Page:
Research Reports - Growth hormone replacement therapy in patients with traumatic brain injury

J Neurotrauma. 2013 Jun 1;30(11):998-1006

Moreau OK, Cortet-Rudelli C, Yollin E, Merlen E, Daveluy W, Rousseaux M

Abstract In patients with severe traumatic brain injury (TBI), a growth hormone
deficiency (GHD) is frequent and may contribute to the cognitive sequelae and
reduction in quality of life (QoL). Recent studies have suggested that GH
replacement therapy (GHRT) can improve processing speed and memory. The aim of
the study was to analyze the efficacy of GHRT on cognition, activities of daily
living (ADL), and QoL and the factors that predicted and contributed to these
effects. We included patients at least 1 year after their TBI and assessed
pituitary functions (with stimulation tests), cognition (attention, memory, and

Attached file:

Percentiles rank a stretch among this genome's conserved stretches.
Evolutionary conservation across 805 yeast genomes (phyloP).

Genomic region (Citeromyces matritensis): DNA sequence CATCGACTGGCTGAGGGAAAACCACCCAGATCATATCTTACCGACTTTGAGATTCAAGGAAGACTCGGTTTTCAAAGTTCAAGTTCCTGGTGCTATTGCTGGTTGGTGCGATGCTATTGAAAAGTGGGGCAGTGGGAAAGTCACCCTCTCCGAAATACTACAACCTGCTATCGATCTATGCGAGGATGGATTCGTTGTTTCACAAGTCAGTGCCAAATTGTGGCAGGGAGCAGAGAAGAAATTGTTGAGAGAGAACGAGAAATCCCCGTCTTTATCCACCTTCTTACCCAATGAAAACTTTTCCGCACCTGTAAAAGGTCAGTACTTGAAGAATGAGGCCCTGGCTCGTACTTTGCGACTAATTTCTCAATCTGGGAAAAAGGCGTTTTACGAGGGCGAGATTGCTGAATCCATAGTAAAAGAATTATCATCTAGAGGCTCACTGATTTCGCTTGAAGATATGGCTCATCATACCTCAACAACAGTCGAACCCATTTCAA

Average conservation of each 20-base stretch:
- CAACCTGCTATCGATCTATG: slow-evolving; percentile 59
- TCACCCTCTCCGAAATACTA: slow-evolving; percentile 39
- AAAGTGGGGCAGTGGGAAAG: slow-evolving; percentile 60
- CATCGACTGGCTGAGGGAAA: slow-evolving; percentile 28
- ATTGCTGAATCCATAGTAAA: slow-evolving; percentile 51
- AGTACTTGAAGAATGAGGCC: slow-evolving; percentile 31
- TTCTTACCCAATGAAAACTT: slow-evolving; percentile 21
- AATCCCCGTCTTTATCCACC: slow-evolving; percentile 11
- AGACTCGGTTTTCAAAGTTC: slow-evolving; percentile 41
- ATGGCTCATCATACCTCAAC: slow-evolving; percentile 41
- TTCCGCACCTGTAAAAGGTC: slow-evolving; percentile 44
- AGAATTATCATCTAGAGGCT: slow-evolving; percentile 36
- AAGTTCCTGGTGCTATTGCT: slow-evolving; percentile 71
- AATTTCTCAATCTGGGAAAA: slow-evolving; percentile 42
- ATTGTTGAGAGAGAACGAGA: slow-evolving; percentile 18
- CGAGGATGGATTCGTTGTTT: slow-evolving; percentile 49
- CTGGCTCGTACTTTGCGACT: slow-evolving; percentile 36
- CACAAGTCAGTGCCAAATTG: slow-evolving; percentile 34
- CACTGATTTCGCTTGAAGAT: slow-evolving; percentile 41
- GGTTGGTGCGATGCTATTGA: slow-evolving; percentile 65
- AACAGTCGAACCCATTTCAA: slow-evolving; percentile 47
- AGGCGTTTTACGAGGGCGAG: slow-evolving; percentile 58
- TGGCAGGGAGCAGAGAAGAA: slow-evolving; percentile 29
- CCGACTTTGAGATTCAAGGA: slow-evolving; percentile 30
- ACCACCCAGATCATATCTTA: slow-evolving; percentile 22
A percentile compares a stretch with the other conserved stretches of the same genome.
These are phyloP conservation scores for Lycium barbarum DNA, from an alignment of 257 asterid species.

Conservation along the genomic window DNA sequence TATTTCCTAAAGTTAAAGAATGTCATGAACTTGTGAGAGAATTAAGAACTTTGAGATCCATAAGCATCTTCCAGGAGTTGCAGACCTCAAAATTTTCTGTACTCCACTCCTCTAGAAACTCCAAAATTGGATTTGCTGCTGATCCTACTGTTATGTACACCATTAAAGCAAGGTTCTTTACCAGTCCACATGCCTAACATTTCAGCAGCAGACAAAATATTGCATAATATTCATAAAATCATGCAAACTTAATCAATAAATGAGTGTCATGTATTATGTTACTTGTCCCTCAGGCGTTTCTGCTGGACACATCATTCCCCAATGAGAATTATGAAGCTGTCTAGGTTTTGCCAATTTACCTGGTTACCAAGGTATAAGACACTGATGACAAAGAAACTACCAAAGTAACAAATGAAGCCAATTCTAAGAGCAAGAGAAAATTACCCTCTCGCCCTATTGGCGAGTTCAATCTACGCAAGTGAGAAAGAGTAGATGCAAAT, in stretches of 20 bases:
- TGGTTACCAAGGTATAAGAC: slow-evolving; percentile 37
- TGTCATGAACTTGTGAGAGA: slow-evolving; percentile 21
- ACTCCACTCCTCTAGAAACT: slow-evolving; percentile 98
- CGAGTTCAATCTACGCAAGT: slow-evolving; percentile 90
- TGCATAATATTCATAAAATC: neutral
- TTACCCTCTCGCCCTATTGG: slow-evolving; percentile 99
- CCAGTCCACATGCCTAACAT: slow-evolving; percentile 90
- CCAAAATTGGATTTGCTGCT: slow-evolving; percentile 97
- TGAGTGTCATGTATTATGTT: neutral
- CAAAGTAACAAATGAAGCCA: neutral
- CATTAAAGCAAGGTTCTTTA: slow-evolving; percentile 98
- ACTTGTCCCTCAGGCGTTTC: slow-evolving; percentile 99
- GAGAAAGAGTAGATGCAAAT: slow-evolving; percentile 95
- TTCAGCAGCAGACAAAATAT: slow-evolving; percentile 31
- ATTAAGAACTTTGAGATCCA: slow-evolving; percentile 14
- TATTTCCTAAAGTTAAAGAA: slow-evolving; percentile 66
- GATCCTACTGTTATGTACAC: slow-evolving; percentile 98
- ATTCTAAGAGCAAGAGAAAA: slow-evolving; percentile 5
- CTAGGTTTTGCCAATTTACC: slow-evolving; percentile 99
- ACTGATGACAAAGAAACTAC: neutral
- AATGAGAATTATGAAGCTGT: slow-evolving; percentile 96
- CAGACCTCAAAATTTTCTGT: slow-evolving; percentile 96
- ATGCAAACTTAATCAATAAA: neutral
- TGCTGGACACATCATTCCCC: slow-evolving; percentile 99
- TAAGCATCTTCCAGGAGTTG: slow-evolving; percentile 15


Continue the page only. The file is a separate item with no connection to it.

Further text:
executive function), participation in ADL and QoL. GHD was treated for at least 1
year in 23 patients, who were compared with 27 non-treated patients. Other
deficiencies were also treated. Measurements were performed at baseline and 1
year later. An analysis of variance of the factors group and session (p≤0.05)
showed that most cognitive parameters had improved at 1 year (evidencing a
session effect). A stronger effect of GHRT (i.e. a group x session interaction)
was found for Rey Osterrieth complex figure recall and 2/6 domains in the QoL
questionnaire ("personal" and "functional"). Trends (p≤0.07) were also found for
spatial orientation and immediate recall in the verbal memory test. Greatest
improvements were associated with lower performance before treatment. The
magnitude of the improvements in ADL and QoL was moderately correlated with the
improvement in cognition. In conclusion, replacement therapy can improve
cognition and QoL in patients with TBI who have GHD, especially in those with
severe disabilities.

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